Regenerative economic growth in Colombia

The Food and Land Use Coalition (FOLU) seeks to empower actors to scale up efforts and accelerate the transformation of food and land use systems. Country ownership of the FOLU agenda is critical to deliver action on-the-ground that is sensitive to specific local circumstances. In Colombia, rich natural resources and a political window of opportunity in the wake of the peace process offer the potential for rapid, systemic change that could deliver huge benefits for people and planet.

Colombia is at a unique moment in its history. The country has been growing steadily, is increasingly consid­ered a “good place to do business” and to visit and has entered a stabilization phase. To fulfil its potential, Colombia needs continued economic growth and stability, underpinned by strong and resilient supply chains and greater equality between urban and rural areas.

Critical to strengthening supply chains is the restoration and conservation of Colombia’s unique ecosystems. These are essential to support more productive agricultural landscapes that in turn could produce the goods and services that people need to support healthy livelihoods.

The recent announcement that Colombia has joined the Cocoa and Forests Initiative is a great step forward. But more can be done. Colombia can strengthen deforestation-free value chains across export crops like coffee and palm, as well as in livestock and dairy production. Livestock has been identified as the major driver of deforestation in Colombia over the past 20 years.

Exciting efforts are emerging. For example, Initiative 20x20 is a country-led effort to restore 20 million hectares of land in Latin America and the Caribbean by 2020. The World Resources Institute (WRI) is working with 40 technical organisations and institutions to support Initiative 20x20 through their Global Restoration Initiative by facilitating the dialogue between governments, civil society, and the private sector to build an effective coalition that can achieve the initiative’s goals.

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It is critical to engage with farmers to understand the challenges they face and the motivations behind destructive agricultural practices. Members of the FOLU Coalition in Colombia are hosting conversations with local farmers’ groups and cooperatives, laying the groundwork for broader collaboration with key organisations.

Strengthening conservation measures is fundamental to preserving forests. FOLU members in Colombia are engaging with Heritage Colombia, a fund created to increase the amount of protected land in Colombia and to ensure the proper management and governance of land both within and outside protected areas – including private reserves, land managed by Afro-Colombian communities and land owned by indigenous communities. The initiative, led by the Government of Colombia, with support of WWF, the Gordon and Betty Moore Foundation and the Biodiversity Fund, has chosen a number of priority areas in which to work on sustainable landscapes. There is scope for the Food and Land Use Coalition to combine forces in a number of these landscapes.

Ecotourism can also act as a powerful lever to support conservation and restoration and strengthen sustainable food and land use systems. Costa Rica has demonstrated the potential of ecotourism to drive economic growth. The country, which has dedicated around a third of its land mass to conservation, now receives over 2 million visitors each year, with tourism contributing 5.1% of GDP of which over half is estimated as ecotourism.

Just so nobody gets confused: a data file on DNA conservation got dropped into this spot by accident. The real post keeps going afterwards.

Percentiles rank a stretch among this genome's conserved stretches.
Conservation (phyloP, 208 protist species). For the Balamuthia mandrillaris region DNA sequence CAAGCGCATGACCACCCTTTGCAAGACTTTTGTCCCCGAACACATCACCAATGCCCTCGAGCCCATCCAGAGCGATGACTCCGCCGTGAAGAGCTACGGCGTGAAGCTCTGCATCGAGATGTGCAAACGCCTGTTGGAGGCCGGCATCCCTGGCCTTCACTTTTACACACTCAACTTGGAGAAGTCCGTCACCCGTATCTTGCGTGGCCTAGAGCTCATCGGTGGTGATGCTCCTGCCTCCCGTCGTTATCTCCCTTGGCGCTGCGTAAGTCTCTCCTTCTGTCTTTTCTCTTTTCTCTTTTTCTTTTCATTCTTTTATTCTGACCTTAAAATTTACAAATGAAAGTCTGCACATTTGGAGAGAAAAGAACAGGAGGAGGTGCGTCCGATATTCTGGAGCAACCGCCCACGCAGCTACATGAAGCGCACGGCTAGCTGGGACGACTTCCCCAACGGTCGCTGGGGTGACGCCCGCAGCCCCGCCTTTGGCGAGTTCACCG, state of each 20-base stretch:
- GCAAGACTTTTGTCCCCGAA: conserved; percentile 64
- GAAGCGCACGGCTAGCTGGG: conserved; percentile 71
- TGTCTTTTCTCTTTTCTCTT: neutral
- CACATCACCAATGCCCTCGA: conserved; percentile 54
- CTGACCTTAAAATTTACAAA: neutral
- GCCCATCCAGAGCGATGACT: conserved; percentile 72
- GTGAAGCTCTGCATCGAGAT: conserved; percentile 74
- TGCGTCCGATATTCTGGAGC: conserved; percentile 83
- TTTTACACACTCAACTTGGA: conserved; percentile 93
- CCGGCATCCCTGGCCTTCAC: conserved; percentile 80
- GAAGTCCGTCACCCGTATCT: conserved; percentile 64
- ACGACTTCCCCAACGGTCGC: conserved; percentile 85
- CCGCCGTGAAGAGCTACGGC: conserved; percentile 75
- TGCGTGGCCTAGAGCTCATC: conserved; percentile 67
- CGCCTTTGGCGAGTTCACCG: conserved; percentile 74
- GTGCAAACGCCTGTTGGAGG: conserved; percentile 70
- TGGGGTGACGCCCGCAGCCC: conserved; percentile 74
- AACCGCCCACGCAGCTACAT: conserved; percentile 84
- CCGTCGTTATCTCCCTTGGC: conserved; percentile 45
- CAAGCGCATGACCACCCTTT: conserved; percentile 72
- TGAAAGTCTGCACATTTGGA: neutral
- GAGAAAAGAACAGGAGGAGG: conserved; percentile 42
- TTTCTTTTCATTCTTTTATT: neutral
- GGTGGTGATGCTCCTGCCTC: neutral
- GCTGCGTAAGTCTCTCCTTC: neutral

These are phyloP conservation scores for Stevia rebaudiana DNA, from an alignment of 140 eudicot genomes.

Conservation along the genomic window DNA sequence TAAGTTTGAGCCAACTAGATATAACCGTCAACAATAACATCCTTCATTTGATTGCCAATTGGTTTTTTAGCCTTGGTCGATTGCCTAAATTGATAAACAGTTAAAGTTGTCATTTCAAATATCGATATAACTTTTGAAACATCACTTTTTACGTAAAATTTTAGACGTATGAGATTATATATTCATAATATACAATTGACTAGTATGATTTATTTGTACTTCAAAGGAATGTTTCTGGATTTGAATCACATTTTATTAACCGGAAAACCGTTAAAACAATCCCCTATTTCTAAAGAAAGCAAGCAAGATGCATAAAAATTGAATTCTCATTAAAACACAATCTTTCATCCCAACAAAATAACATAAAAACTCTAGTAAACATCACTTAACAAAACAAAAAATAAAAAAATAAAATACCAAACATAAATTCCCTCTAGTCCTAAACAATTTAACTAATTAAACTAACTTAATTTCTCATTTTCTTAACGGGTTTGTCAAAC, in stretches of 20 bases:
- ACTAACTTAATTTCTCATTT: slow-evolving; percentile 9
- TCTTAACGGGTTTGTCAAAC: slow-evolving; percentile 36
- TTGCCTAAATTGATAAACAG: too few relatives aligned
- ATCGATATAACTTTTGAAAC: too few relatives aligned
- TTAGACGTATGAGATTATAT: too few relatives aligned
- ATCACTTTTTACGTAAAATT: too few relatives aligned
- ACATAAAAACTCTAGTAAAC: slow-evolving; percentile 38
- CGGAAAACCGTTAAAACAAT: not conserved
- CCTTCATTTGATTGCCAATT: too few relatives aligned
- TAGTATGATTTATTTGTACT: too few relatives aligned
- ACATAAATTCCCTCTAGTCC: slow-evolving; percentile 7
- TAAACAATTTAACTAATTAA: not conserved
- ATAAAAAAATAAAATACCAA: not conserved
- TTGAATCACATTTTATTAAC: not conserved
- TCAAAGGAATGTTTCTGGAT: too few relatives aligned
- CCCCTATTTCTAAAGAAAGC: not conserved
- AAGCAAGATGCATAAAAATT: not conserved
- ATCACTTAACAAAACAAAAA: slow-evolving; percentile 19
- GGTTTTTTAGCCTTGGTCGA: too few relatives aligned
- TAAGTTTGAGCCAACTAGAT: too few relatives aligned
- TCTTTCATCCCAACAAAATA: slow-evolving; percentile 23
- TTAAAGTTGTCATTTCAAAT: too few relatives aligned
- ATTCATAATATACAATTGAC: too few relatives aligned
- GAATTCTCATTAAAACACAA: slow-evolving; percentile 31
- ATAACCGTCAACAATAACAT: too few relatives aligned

Members of the FOLU Coalition have highlighted efforts to support deforestation-free value chains – and the potential role of ecotourism in supporting this – as one of six priority areas for further action. Other areas include: (i) forging public private partnerships to support healthy and nutritious diets and to reduce food loss and waste, (ii) supporting producer and consumer working groups on better pesticide and fertilizer management, (ii)developing a programme on healthy and sustainable nutrition in the Colombian education system, (iv) bringing together public and private actors to engage directly on specific supply chains and (v) channelling investments to scale sustainable business models. 

These plans for transformation, outlined in our Action Agenda for sustainable food and land use transformation in Colombia, have been shared with the highest level of government. Paul Polman, chair of FOLU, met recently elected Colombian President Ivan Duque in September to share the work of the Colombia team and the new leader expressed his excitement at the prospect of integrating the findings into the country’s National Development Plan for 2018-2022.

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Meanwhile, members of the FABLE Consortium in Colombia have continued to ramp up work on modelling Colombia’s food and land use systems over the last couple of months. Work has begun with the country-level modelling tool, the FABLE calculator, to develop long-term pathways for sustainable food and land use systems in Colombia. Initial results are due shortly.

By building capacity to assess the trade-offs and opportunities in sustainable food and land use systems, collaborating with partners to drive joined-up action and highlighting the economic opportunities for both public and private sectors, a brighter future for Colombia is emerging. A ‘new food and land use economy’ could reshape its food and land use systems into a powerful engine of sustainable growth, boosting income generation, employment and business opportunities.